Systematic phonics is the method of teaching students how to connect the graphemes (letters) with phonemes (sounds) using a clear and well thought out scope and sequence. This includes:

  • Consonant and short vowel sounds
  • Digraphs and blends
  • Long vowels and other vowel patterns
  • Six Syllable patterns (closed, open, vowel-consonant-e, r-controlled, vowel pair/diphthong, consonant-le)
  • Affixes

Semantics/Comprehension

In structured literacy, students are taught the relationship between word meanings and the meaning of groups of words. Relationships between words, phrases, clauses, and sentences are explicitly taught and lead to reading and comprehending paragraphs, text and stories.

 

What are Structured Literacy Programs?

 

There are many published programs on the market that make using a structured literacy program in your classroom or homeschool easy by providing scripted lesson plans, a well planned out scope and sequence, and detailed explanations of the spelling rules that will need to be explicitly taught step-by-step to each student. Here is a list of some of the most popular and easy to use programs:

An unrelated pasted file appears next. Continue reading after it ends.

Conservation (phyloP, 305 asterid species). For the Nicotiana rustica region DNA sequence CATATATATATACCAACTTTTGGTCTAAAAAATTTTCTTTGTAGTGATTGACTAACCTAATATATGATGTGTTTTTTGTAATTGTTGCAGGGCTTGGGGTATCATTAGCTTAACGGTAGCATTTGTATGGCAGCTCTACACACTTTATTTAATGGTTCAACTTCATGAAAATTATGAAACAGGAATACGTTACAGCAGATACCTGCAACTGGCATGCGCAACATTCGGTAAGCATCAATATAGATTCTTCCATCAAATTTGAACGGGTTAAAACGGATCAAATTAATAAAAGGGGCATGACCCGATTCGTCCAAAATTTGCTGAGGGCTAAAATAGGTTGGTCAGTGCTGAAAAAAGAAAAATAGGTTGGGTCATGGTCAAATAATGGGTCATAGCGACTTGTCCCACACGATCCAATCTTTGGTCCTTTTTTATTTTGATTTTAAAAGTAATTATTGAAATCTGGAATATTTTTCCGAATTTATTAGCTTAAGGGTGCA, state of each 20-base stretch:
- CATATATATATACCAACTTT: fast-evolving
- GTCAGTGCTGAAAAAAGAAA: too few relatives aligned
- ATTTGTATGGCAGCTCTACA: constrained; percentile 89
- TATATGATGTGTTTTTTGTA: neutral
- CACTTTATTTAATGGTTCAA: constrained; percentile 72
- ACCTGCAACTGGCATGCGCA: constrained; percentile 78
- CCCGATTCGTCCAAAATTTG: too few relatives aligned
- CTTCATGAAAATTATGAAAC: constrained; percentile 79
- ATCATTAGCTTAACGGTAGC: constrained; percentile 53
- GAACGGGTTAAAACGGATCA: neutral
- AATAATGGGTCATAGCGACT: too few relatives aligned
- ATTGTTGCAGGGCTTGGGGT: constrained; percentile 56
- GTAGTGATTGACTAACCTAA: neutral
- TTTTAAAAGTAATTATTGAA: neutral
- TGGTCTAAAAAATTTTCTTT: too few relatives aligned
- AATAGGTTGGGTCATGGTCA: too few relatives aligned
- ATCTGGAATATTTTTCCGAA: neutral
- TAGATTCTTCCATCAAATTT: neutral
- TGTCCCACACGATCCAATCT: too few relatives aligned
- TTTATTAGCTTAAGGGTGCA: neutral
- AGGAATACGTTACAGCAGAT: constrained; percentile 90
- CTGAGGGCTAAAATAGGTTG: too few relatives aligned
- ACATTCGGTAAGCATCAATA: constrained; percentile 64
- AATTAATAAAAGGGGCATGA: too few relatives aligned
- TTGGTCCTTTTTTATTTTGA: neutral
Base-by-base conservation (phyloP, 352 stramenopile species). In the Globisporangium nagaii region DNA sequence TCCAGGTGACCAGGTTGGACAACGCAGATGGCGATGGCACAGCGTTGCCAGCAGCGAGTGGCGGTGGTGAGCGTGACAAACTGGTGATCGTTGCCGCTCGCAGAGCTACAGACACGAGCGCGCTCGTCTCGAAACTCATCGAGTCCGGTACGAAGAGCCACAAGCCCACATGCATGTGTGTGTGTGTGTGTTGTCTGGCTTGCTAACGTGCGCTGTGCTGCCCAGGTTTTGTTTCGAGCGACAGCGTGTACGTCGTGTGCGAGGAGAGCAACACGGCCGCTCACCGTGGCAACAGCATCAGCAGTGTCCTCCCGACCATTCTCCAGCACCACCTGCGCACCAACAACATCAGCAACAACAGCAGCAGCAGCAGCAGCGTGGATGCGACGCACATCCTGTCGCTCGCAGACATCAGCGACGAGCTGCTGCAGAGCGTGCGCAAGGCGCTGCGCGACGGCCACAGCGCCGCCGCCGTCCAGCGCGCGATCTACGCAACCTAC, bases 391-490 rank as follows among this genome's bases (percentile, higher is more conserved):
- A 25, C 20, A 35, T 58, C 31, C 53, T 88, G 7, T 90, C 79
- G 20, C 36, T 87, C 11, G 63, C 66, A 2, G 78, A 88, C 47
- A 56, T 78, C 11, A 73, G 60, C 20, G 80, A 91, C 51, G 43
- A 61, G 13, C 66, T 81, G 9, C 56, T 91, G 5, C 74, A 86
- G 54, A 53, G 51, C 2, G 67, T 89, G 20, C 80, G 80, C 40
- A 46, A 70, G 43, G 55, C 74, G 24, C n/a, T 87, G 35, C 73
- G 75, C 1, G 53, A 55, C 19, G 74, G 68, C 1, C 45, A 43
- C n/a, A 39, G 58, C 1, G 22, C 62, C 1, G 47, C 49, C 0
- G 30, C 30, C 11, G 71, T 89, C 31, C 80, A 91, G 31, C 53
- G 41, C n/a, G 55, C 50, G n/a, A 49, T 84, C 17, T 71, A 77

Structured Literacy Programs for Schools and Districts:

Orton-Gillingham Curriculum

Slingerland Curriculum

Lindamood Bell

Sonday System

Structured Literacy Programs for Parents and Tutors:

PRIDE Reading Program

All About Learning Press

Barton Reading System

Wilson Fundations

Where can I learn more about Structured Literacy?

Barshay, Jill. (2020). Four things you need to know about the new reading wars. The Hechinger Report. https://hechingerreport.org/four-things-you-need-to-know-about-the-new-reading-wars/